is a team I know little about. I never read the old version of the comic, or even the more well-known follow-on title, The Authority. ( Shame on me. ) I'm vaguely aware of the characters from reading Ellis / Cassady's excellent Planetary and, of course, I know the Martian Manhunter, but that's about it. So I'm left with a story about some mostly unlikeable, globe-trotting characters trying to save the world from an ill-defined alien menace, while fighting amongst themselves. There are a few nice visuals from Miguel Sepulveda, but the story is a disappointment from the usually reliable Paul Cornell.

Swamp Thing
however, is an old favourite character of mine. The issues by
Wein / Wrightson and Alan Moore / various are two of my most-loved comic runs ever, so this new creative team have a lot to live up to. And this first issue is very promising. Alec Holland is now human again and is working for a logging company, trying to forget his superhuman and supernatural past. A spate of mass unexplained animal deaths brings Superman ( the "present day" version we haven't really met yet ) to Louisiana to check up on Holland and to offer support to our disillusioned botanist. At the same time a group of archaeologists uncover something very nasty indeed, which seems to point to the rebirth of old Swamp Thing villain, Anton Arcane.
Scott Snyder writes a very wordy, intelligent script with plenty of fan-pleasing references to old Swampy stories and creators, while Yanick Paquette's artwork is beautifully detailed and often reminiscent of the baroque Starman work of Tony Harris. One to watch, all right.

Animal Man
also brings back an old fave, Buddy Baker, he of the animal powers and fourth-wall-breaking insanity back in the Grant Morrison days. Buddy seems confused these days: is he a superhero, an animal activist or a stuntman-turned-actor? After some lovely, naturalistic domestic scenes, Buddy digs out the old costume to help end a siege in a hospital, but finds his animal powers are causing him problems; he feels stronger than ever but using his powers causes him to unexplainably bleed from the eyes. Which can't be good. And after some disturbing dreams of his family suffering and dying, Buddy wakes to find his daughter Maxine has developed some scary powers of her own...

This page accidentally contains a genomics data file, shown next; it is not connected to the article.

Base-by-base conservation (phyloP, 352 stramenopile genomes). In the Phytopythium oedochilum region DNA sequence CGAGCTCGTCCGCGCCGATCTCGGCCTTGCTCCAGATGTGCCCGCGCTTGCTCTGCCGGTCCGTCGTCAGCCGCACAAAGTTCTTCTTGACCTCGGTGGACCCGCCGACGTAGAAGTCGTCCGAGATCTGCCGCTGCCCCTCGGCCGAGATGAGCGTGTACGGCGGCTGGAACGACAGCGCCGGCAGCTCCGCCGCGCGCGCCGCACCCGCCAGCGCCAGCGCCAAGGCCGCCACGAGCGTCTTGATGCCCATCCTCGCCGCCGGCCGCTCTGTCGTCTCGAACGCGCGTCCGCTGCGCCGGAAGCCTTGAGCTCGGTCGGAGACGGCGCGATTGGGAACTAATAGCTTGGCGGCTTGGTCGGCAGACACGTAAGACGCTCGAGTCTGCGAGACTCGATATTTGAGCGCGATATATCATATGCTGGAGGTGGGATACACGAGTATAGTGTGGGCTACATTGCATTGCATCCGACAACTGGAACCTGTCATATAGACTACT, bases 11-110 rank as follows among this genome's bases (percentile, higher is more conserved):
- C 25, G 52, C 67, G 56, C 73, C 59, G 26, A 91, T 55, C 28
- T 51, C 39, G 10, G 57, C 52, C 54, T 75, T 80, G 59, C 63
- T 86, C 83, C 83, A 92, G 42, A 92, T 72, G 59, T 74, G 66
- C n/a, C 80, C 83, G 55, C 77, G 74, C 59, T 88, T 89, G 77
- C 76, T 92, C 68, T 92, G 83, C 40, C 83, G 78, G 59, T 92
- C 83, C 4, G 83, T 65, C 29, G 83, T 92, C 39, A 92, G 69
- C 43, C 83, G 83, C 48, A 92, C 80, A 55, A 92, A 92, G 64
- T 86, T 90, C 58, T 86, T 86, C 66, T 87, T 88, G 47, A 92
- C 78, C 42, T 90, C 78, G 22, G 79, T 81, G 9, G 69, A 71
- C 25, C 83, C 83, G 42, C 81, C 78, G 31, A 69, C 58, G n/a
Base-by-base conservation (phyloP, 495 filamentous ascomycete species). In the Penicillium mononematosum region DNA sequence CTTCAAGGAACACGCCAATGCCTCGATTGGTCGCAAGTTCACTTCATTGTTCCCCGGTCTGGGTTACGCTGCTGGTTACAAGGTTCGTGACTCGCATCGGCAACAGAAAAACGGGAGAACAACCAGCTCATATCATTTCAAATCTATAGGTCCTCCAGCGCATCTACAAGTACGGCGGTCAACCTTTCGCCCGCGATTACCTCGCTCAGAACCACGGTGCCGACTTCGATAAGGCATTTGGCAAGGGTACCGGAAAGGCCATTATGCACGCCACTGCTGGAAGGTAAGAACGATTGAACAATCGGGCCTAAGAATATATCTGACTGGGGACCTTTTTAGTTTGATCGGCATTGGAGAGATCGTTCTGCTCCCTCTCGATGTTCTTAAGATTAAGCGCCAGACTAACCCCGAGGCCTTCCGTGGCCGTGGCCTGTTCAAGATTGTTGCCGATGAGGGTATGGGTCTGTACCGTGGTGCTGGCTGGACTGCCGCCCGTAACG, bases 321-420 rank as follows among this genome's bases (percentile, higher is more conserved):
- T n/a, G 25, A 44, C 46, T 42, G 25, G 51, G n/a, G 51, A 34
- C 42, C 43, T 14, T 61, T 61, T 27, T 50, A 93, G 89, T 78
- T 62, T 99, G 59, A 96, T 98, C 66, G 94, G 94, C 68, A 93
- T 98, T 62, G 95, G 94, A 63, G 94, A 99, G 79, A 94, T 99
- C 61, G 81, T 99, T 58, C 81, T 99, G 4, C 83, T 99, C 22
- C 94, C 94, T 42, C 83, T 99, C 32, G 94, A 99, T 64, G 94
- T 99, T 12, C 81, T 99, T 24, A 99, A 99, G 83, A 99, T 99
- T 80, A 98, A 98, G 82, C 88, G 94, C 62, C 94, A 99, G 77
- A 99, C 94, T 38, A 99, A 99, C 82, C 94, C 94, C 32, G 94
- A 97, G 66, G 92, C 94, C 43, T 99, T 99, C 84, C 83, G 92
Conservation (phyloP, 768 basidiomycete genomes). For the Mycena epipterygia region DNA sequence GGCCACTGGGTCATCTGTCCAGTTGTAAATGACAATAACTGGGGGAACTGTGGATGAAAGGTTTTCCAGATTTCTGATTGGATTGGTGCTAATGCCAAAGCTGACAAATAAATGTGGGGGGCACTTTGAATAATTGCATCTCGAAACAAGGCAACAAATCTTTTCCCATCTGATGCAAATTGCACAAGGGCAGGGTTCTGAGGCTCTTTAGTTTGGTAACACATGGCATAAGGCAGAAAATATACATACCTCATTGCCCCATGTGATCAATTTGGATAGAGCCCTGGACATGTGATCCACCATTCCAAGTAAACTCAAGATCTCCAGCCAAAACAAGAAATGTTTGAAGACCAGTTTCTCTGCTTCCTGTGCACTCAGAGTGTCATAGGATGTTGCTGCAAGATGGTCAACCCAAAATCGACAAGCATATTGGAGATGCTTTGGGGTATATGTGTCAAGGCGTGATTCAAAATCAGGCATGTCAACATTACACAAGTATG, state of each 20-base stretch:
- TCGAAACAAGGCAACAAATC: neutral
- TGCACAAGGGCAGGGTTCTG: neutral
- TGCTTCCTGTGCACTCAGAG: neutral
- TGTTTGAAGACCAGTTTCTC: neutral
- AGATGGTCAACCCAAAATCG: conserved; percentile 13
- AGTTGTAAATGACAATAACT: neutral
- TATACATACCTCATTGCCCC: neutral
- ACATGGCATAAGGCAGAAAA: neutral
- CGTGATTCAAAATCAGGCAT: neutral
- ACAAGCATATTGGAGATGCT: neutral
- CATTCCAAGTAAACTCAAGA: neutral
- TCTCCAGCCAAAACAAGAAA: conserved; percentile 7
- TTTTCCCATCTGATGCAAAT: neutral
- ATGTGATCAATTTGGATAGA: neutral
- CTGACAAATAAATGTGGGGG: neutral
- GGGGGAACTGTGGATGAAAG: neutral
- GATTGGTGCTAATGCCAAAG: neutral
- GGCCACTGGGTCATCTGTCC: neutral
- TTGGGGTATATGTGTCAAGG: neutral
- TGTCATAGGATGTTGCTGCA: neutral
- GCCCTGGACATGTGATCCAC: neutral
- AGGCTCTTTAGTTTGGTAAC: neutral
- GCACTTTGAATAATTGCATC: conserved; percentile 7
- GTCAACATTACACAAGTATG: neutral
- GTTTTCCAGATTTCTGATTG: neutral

This is a very promising debut issue, with some alternately scratchy and intricate artwork from Travel Foreman ( that's a real name? ) and a fine script from Jeff Lemire, expertly balancing Buddy's family life with foreboding glimpses of a future, supernatural threat. But the most disturbing thing is probably Buddy's son, Cliff's, haircut - mullet alert!

is an update of one of Jack ( King ) Kirby's lesser-known DC characters. It's a very slight story of a rampaging, blue-skinned bruiser smashing his way into the Cadmus Project, DC's multi-purpose secret scientific organisation. Old Kirby Fourth World characters, such as Mokkari and Dubbilex, pop up to try and stop OMAC from reaching the company's mainframe and... doing whatever it is he's doing. This OMAC is a hulking brute, remotely controlled by orbiting AI, Brother Eye, and seems very different from the crusading One Man Army Corps of the old 1970s series. Keith Giffen does his best Kirby impression but it all feels too insubstantial.

And that's all I've read of the New 52 so far. I went to Excelsior Comics in Bristol today, hoping to buy Paul Cornell's Demon Knights ( and maybe a few others ) but it was sold out, and none of the other new titles really grabbed me. There are still a few more first issues to come over the next couple of weeks, so expect some more half-baked reviews in a little while.